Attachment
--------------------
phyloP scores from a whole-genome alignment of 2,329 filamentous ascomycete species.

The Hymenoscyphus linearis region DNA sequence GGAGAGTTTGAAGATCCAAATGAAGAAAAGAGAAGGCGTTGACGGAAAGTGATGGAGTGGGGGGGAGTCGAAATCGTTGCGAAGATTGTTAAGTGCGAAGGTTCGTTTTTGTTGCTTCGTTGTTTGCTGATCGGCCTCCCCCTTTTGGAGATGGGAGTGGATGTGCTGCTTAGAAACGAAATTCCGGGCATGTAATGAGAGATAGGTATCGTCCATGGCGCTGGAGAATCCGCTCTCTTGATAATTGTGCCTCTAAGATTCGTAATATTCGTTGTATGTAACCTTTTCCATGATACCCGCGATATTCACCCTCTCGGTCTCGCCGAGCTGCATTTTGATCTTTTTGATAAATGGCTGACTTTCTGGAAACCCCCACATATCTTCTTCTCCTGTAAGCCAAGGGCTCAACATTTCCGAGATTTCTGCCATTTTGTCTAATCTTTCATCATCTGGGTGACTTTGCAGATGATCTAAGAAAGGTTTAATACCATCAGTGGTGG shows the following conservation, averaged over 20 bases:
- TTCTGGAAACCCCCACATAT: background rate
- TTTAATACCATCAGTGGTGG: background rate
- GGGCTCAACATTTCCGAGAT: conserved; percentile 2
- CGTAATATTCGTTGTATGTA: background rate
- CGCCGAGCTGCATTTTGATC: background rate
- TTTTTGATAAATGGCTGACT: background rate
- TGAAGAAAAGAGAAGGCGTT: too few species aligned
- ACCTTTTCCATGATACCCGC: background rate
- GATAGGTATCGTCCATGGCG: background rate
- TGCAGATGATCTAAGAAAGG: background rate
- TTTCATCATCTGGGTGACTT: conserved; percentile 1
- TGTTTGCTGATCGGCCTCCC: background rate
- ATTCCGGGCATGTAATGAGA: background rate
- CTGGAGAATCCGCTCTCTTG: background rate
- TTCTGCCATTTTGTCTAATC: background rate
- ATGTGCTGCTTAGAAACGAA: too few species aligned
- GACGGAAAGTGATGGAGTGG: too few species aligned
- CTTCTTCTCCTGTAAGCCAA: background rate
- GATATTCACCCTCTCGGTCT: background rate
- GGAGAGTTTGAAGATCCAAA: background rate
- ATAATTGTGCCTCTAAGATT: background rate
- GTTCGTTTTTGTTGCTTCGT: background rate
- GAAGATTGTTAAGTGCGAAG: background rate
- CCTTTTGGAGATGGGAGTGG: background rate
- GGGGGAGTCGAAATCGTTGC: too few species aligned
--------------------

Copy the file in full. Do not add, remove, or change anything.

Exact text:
phyloP scores from a whole-genome alignment of 2,329 filamentous ascomycete species.

The Hymenoscyphus linearis region DNA sequence GGAGAGTTTGAAGATCCAAATGAAGAAAAGAGAAGGCGTTGACGGAAAGTGATGGAGTGGGGGGGAGTCGAAATCGTTGCGAAGATTGTTAAGTGCGAAGGTTCGTTTTTGTTGCTTCGTTGTTTGCTGATCGGCCTCCCCCTTTTGGAGATGGGAGTGGATGTGCTGCTTAGAAACGAAATTCCGGGCATGTAATGAGAGATAGGTATCGTCCATGGCGCTGGAGAATCCGCTCTCTTGATAATTGTGCCTCTAAGATTCGTAATATTCGTTGTATGTAACCTTTTCCATGATACCCGCGATATTCACCCTCTCGGTCTCGCCGAGCTGCATTTTGATCTTTTTGATAAATGGCTGACTTTCTGGAAACCCCCACATATCTTCTTCTCCTGTAAGCCAAGGGCTCAACATTTCCGAGATTTCTGCCATTTTGTCTAATCTTTCATCATCTGGGTGACTTTGCAGATGATCTAAGAAAGGTTTAATACCATCAGTGGTGG shows the following conservation, averaged over 20 bases:
- TTCTGGAAACCCCCACATAT: background rate
- TTTAATACCATCAGTGGTGG: background rate
- GGGCTCAACATTTCCGAGAT: conserved; percentile 2
- CGTAATATTCGTTGTATGTA: background rate
- CGCCGAGCTGCATTTTGATC: background rate
- TTTTTGATAAATGGCTGACT: background rate
- TGAAGAAAAGAGAAGGCGTT: too few species aligned
- ACCTTTTCCATGATACCCGC: background rate
- GATAGGTATCGTCCATGGCG: background rate
- TGCAGATGATCTAAGAAAGG: background rate
- TTTCATCATCTGGGTGACTT: conserved; percentile 1
- TGTTTGCTGATCGGCCTCCC: background rate
- ATTCCGGGCATGTAATGAGA: background rate
- CTGGAGAATCCGCTCTCTTG: background rate
- TTCTGCCATTTTGTCTAATC: background rate
- ATGTGCTGCTTAGAAACGAA: too few species aligned
- GACGGAAAGTGATGGAGTGG: too few species aligned
- CTTCTTCTCCTGTAAGCCAA: background rate
- GATATTCACCCTCTCGGTCT: background rate
- GGAGAGTTTGAAGATCCAAA: background rate
- ATAATTGTGCCTCTAAGATT: background rate
- GTTCGTTTTTGTTGCTTCGT: background rate
- GAAGATTGTTAAGTGCGAAG: background rate
- CCTTTTGGAGATGGGAGTGG: background rate
- GGGGGAGTCGAAATCGTTGC: too few species aligned